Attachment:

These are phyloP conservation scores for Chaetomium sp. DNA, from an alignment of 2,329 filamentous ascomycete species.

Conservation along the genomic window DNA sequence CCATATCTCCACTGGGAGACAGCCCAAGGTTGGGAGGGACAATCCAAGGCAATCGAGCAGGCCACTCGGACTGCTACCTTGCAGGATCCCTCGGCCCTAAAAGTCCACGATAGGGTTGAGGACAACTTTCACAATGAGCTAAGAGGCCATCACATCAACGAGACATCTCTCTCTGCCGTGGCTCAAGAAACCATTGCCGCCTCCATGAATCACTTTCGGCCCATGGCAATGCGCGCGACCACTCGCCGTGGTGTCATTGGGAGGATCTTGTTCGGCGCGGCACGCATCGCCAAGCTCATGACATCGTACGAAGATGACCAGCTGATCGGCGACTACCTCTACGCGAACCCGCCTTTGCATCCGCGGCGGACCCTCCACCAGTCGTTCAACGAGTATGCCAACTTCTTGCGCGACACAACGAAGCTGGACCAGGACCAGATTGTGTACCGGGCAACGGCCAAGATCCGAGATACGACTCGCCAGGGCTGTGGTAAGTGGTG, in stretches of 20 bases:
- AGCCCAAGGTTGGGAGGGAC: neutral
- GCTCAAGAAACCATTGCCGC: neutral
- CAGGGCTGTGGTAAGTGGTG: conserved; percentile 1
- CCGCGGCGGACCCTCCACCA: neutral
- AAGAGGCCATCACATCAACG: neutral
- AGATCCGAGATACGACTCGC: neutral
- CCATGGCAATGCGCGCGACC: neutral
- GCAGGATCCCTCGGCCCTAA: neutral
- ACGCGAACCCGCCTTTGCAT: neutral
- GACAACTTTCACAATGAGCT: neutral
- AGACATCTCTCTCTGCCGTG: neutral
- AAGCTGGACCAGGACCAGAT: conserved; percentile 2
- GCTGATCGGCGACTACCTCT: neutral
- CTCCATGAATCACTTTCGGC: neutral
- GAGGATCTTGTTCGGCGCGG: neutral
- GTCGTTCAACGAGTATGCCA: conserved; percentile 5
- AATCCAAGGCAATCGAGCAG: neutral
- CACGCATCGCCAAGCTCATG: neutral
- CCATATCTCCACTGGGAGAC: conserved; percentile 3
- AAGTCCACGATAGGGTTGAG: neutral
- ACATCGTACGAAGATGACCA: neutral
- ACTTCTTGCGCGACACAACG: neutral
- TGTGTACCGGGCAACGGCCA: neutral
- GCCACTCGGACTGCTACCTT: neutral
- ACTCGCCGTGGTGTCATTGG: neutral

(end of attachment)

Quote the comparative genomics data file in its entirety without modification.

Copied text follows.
These are phyloP conservation scores for Chaetomium sp. DNA, from an alignment of 2,329 filamentous ascomycete species.

Conservation along the genomic window DNA sequence CCATATCTCCACTGGGAGACAGCCCAAGGTTGGGAGGGACAATCCAAGGCAATCGAGCAGGCCACTCGGACTGCTACCTTGCAGGATCCCTCGGCCCTAAAAGTCCACGATAGGGTTGAGGACAACTTTCACAATGAGCTAAGAGGCCATCACATCAACGAGACATCTCTCTCTGCCGTGGCTCAAGAAACCATTGCCGCCTCCATGAATCACTTTCGGCCCATGGCAATGCGCGCGACCACTCGCCGTGGTGTCATTGGGAGGATCTTGTTCGGCGCGGCACGCATCGCCAAGCTCATGACATCGTACGAAGATGACCAGCTGATCGGCGACTACCTCTACGCGAACCCGCCTTTGCATCCGCGGCGGACCCTCCACCAGTCGTTCAACGAGTATGCCAACTTCTTGCGCGACACAACGAAGCTGGACCAGGACCAGATTGTGTACCGGGCAACGGCCAAGATCCGAGATACGACTCGCCAGGGCTGTGGTAAGTGGTG, in stretches of 20 bases:
- AGCCCAAGGTTGGGAGGGAC: neutral
- GCTCAAGAAACCATTGCCGC: neutral
- CAGGGCTGTGGTAAGTGGTG: conserved; percentile 1
- CCGCGGCGGACCCTCCACCA: neutral
- AAGAGGCCATCACATCAACG: neutral
- AGATCCGAGATACGACTCGC: neutral
- CCATGGCAATGCGCGCGACC: neutral
- GCAGGATCCCTCGGCCCTAA: neutral
- ACGCGAACCCGCCTTTGCAT: neutral
- GACAACTTTCACAATGAGCT: neutral
- AGACATCTCTCTCTGCCGTG: neutral
- AAGCTGGACCAGGACCAGAT: conserved; percentile 2
- GCTGATCGGCGACTACCTCT: neutral
- CTCCATGAATCACTTTCGGC: neutral
- GAGGATCTTGTTCGGCGCGG: neutral
- GTCGTTCAACGAGTATGCCA: conserved; percentile 5
- AATCCAAGGCAATCGAGCAG: neutral
- CACGCATCGCCAAGCTCATG: neutral
- CCATATCTCCACTGGGAGAC: conserved; percentile 3
- AAGTCCACGATAGGGTTGAG: neutral
- ACATCGTACGAAGATGACCA: neutral
- ACTTCTTGCGCGACACAACG: neutral
- TGTGTACCGGGCAACGGCCA: neutral
- GCCACTCGGACTGCTACCTT: neutral
- ACTCGCCGTGGTGTCATTGG: neutral